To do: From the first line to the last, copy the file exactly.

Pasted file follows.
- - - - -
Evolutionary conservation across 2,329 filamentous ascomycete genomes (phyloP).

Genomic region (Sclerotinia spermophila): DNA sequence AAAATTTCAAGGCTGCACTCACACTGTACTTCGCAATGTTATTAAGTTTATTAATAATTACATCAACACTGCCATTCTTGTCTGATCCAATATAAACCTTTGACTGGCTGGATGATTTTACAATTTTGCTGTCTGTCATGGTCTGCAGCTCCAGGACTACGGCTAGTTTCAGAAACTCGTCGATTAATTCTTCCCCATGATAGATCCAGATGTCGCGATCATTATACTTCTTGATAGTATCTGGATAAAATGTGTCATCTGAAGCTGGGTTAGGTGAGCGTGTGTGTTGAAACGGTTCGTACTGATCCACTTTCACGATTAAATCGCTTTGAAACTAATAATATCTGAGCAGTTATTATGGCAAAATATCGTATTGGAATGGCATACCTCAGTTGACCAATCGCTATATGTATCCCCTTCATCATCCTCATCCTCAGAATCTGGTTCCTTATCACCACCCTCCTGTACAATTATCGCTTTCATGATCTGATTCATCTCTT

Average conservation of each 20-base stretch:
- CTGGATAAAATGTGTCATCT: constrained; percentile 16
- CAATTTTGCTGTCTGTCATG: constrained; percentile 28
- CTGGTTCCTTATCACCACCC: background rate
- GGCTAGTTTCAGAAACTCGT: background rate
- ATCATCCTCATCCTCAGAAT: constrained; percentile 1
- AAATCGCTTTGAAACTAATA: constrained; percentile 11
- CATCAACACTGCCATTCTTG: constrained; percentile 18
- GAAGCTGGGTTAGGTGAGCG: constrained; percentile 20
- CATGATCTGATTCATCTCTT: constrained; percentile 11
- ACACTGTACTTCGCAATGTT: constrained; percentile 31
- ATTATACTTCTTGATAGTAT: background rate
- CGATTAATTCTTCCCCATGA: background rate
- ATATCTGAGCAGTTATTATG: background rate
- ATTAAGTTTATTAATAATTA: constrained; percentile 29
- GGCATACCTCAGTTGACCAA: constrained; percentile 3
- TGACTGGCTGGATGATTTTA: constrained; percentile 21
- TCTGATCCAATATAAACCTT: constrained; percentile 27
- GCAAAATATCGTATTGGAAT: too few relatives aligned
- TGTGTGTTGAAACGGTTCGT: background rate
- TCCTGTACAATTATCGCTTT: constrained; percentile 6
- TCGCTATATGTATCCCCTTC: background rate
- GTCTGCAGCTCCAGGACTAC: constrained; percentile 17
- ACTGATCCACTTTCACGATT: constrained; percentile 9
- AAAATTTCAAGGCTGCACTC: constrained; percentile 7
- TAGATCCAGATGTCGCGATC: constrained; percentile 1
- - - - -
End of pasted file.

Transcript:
Evolutionary conservation across 2,329 filamentous ascomycete genomes (phyloP).

Genomic region (Sclerotinia spermophila): DNA sequence AAAATTTCAAGGCTGCACTCACACTGTACTTCGCAATGTTATTAAGTTTATTAATAATTACATCAACACTGCCATTCTTGTCTGATCCAATATAAACCTTTGACTGGCTGGATGATTTTACAATTTTGCTGTCTGTCATGGTCTGCAGCTCCAGGACTACGGCTAGTTTCAGAAACTCGTCGATTAATTCTTCCCCATGATAGATCCAGATGTCGCGATCATTATACTTCTTGATAGTATCTGGATAAAATGTGTCATCTGAAGCTGGGTTAGGTGAGCGTGTGTGTTGAAACGGTTCGTACTGATCCACTTTCACGATTAAATCGCTTTGAAACTAATAATATCTGAGCAGTTATTATGGCAAAATATCGTATTGGAATGGCATACCTCAGTTGACCAATCGCTATATGTATCCCCTTCATCATCCTCATCCTCAGAATCTGGTTCCTTATCACCACCCTCCTGTACAATTATCGCTTTCATGATCTGATTCATCTCTT

Average conservation of each 20-base stretch:
- CTGGATAAAATGTGTCATCT: constrained; percentile 16
- CAATTTTGCTGTCTGTCATG: constrained; percentile 28
- CTGGTTCCTTATCACCACCC: background rate
- GGCTAGTTTCAGAAACTCGT: background rate
- ATCATCCTCATCCTCAGAAT: constrained; percentile 1
- AAATCGCTTTGAAACTAATA: constrained; percentile 11
- CATCAACACTGCCATTCTTG: constrained; percentile 18
- GAAGCTGGGTTAGGTGAGCG: constrained; percentile 20
- CATGATCTGATTCATCTCTT: constrained; percentile 11
- ACACTGTACTTCGCAATGTT: constrained; percentile 31
- ATTATACTTCTTGATAGTAT: background rate
- CGATTAATTCTTCCCCATGA: background rate
- ATATCTGAGCAGTTATTATG: background rate
- ATTAAGTTTATTAATAATTA: constrained; percentile 29
- GGCATACCTCAGTTGACCAA: constrained; percentile 3
- TGACTGGCTGGATGATTTTA: constrained; percentile 21
- TCTGATCCAATATAAACCTT: constrained; percentile 27
- GCAAAATATCGTATTGGAAT: too few relatives aligned
- TGTGTGTTGAAACGGTTCGT: background rate
- TCCTGTACAATTATCGCTTT: constrained; percentile 6
- TCGCTATATGTATCCCCTTC: background rate
- GTCTGCAGCTCCAGGACTAC: constrained; percentile 17
- ACTGATCCACTTTCACGATT: constrained; percentile 9
- AAAATTTCAAGGCTGCACTC: constrained; percentile 7
- TAGATCCAGATGTCGCGATC: constrained; percentile 1